A new season, a new school, a new prankster: American Vandal is like the true crime mysteries it parodies in almost every way, even riding its zeitgeisty first season into a less buzzy second that may disappoint viewers looking for another riotous comedy coup. St. Bernadine’s, a Catholic high school, has been attacked by weaponized diarrhea in a lemonade-poisoning incident more heinous and humiliating than dick drawings could ever be. And that’s just the tip of the turtlehead in the gross-out follow-up to one of last year’s best new shows. The stakes are higher and the relationships more tangled this season, but don’t expect it to be as funny as its novel debut.
Dan Perrault and Tony Yacenda’s American Vandal first applied murder-level seriousness to a harmless crime, taking that imbalance to narrative and comic heights by never stretching beyond its small scope. By drilling down into all the avenues of relatable weirdness that teens navigate regularly in the high school social scene, the series plumbed investigative depths that didn’t need to be gritty to be engaging. Much of that still applies as Peter (Tyler Alvarez) and Sam (Griffin Gluck) return—as the show’s most consistent comic element—to battle wits with basketball stars, overly religious students, and the mystery of the Turd Burglar.
That emoji-faced prankster plagues the season and could realistically be any number of the school’s students, faculty, or staff. The delightful swamp of suspects is made even more enticing to search by the show’s decision to cast relatively fresh faces once again, allowing the case to stand on its own rather than breaking the fiction with recognizable actors. This, along with the refusal to prioritize jokes over true-crime mimicry makes the series a meta treat on the level of Documentary Now! while remaining as accessible and addictive as ever for the casual Netflix browser.
No matter where you fall, you’ll be talking about Travis Tope, who, as suspected Turd Burglar Kevin McClane, is the season’s standout. He channels such delightful weirdos as YouTube’s John Jurasek, a.k.a. ReviewBrah, who affects an old-timey radio accent, wears a baggy suit, and reviews beverages (among other things) in a similar style to McClane. He’s an amalgam of all sorts of embarrassing eccentricities that people sometimes substitute for a personality, especially in high school. His character is incredibly specific and perfect, often painful in its details (like Kevin owning an Android, the “superior” device to an iPhone) and tragicomic in the depth of its emotions. American Vandal always tries to understand the “why,” which means that Kevin gets a nuanced treatment like the best documentary subjects—a backdoor character study mired in a shit mystery.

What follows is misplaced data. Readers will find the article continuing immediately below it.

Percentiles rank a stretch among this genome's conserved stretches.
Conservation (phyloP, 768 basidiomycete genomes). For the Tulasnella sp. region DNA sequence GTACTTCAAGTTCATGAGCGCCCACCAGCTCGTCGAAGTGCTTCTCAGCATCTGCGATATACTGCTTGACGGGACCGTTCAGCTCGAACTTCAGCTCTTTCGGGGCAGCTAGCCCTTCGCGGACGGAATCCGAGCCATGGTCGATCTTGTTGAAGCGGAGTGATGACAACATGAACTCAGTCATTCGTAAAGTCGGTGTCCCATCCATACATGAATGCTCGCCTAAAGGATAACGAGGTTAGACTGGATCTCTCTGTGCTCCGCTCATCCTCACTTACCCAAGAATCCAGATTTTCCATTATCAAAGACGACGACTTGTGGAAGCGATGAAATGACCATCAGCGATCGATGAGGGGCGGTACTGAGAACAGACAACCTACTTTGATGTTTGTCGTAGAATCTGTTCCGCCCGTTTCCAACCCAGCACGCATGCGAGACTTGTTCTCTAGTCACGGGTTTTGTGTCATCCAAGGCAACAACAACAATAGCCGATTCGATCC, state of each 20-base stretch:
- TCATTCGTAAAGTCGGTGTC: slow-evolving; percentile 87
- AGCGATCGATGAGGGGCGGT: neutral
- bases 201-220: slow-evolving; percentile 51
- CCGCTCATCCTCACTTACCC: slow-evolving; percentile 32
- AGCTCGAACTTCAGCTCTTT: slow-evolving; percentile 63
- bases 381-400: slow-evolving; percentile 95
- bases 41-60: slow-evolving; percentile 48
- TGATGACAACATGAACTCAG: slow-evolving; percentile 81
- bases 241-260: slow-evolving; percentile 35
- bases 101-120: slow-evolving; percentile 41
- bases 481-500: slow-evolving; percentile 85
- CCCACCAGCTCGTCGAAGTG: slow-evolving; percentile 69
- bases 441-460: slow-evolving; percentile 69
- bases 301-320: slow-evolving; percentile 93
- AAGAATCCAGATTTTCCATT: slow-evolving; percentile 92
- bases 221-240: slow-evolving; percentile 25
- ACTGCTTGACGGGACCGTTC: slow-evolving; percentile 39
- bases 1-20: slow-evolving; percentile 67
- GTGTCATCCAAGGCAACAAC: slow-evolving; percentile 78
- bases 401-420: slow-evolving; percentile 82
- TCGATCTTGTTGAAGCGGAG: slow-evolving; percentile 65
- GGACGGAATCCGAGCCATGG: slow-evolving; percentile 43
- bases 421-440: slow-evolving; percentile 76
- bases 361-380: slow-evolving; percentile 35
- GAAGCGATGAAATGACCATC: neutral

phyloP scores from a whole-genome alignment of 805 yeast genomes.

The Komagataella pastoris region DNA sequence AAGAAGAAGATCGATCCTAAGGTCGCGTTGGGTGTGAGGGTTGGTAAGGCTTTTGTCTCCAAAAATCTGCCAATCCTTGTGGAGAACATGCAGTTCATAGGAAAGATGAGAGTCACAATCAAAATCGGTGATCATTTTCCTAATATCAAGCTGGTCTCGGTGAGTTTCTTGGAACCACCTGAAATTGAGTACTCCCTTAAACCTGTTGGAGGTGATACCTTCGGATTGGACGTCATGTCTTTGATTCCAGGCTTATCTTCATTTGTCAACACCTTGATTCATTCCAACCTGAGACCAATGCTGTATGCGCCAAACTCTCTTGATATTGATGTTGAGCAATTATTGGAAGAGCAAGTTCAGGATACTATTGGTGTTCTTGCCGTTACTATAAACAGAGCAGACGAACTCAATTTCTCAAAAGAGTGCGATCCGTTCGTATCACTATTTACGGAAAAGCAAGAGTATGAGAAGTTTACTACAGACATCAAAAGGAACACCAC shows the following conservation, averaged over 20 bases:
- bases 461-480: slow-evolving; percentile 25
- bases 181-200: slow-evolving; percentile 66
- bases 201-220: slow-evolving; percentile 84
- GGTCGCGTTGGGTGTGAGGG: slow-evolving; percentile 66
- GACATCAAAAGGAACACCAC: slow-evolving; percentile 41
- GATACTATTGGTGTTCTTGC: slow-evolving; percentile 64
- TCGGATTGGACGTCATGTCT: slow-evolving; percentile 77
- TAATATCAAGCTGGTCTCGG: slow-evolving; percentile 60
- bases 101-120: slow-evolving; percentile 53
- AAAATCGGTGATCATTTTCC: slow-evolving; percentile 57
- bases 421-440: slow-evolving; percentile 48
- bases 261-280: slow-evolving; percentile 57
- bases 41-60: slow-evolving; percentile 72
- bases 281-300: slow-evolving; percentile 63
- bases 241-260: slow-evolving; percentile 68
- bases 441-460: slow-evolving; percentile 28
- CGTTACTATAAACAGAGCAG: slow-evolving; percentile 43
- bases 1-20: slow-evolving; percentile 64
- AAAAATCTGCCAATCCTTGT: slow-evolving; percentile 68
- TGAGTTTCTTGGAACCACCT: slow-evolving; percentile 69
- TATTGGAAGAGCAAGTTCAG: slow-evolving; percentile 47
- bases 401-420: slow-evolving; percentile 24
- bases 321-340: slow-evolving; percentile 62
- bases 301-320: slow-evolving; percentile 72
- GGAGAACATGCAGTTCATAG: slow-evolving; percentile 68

Basketball star DeMarcus (Melvin Gregg, spot-on in a difficult and specific role), dubbed “Mr. Untouchable,” also becomes a suspect after the pair discover his access and special treatment. The amazement with which the series treats its “athletics over education” storyline takes its attempted tone of journalistic objectivity to a broader—almost ignorant—space, where the first handled the social lives of teens with skepticism that didn’t compromise its insight. This season handles the latter only tangentially, through a cyberbullying subplot that delves into the hierarchies of punishment and privilege in a digital space more coherently than its corrupt athletics scandal. American Vandal has always been best when analyzing the specifics of teen life through a true-crime lens, and this season is no different, whether it’s about who had a specific iPhone glitch or what kind of maniac puts periods after their emojis (a “serial killer weird” offense).
This specificity is still delightful when the show gets to it, but the structuring of the plot often assumes that you’re already locked into bingeing, making for sometimes sloppy segments if you only have time for a single sitting. That and the lack of any sublime set pieces akin to those of Season One—attempting to prove a handjob or reconstruct a high school party through its social media record—make this season feel like a bit of a trudge, thanks to fewer formal surprises paying off our dedication. And with Peter and Sam stuck as outsiders, losing the complexities of their superstar status at school, the show also never finds an equivalent reason for us to care who is investigating.
That said, the absurdity it finally embraces leads to some honest, sad, chuckle-frown places, especially towards the middle of the season, when the mystery begins to heat up and the series works through the early hiccups introducing its cast of players. There are teachers reminiscent of the parents in Get Out and plenty of subdued students, like the documentarians’ local host, Chloe (Taylor Dearden), who’s great at capturing small facial expressions, and DeMarcus’ friend, Lou (DeRon Horton), who gets a few great scenes. It’s a lot more subtle than the first season, and even if that dryness only works about half the time, American Vandal still constructs an engrossing mystery steeped in its teenage setting—one that’s funny, in part, because of the season’s commitment to its central gag, even if the shit-bit’s only purpose is to fertilize a more serious story.
Season Two of American Vandal premieres Friday, Sept. 14 on Netflix.
Jacob Oller is a writer and film critic whose writing has appeared in The Guardian, Playboy, Roger Ebert, Film School Rejects, Chicagoist, Vague Visages, and other publications. He lives in Chicago, plays Dungeons and Dragons, and struggles not to kill his two cats daily. You can follow him on Twitter here: @jacoboller.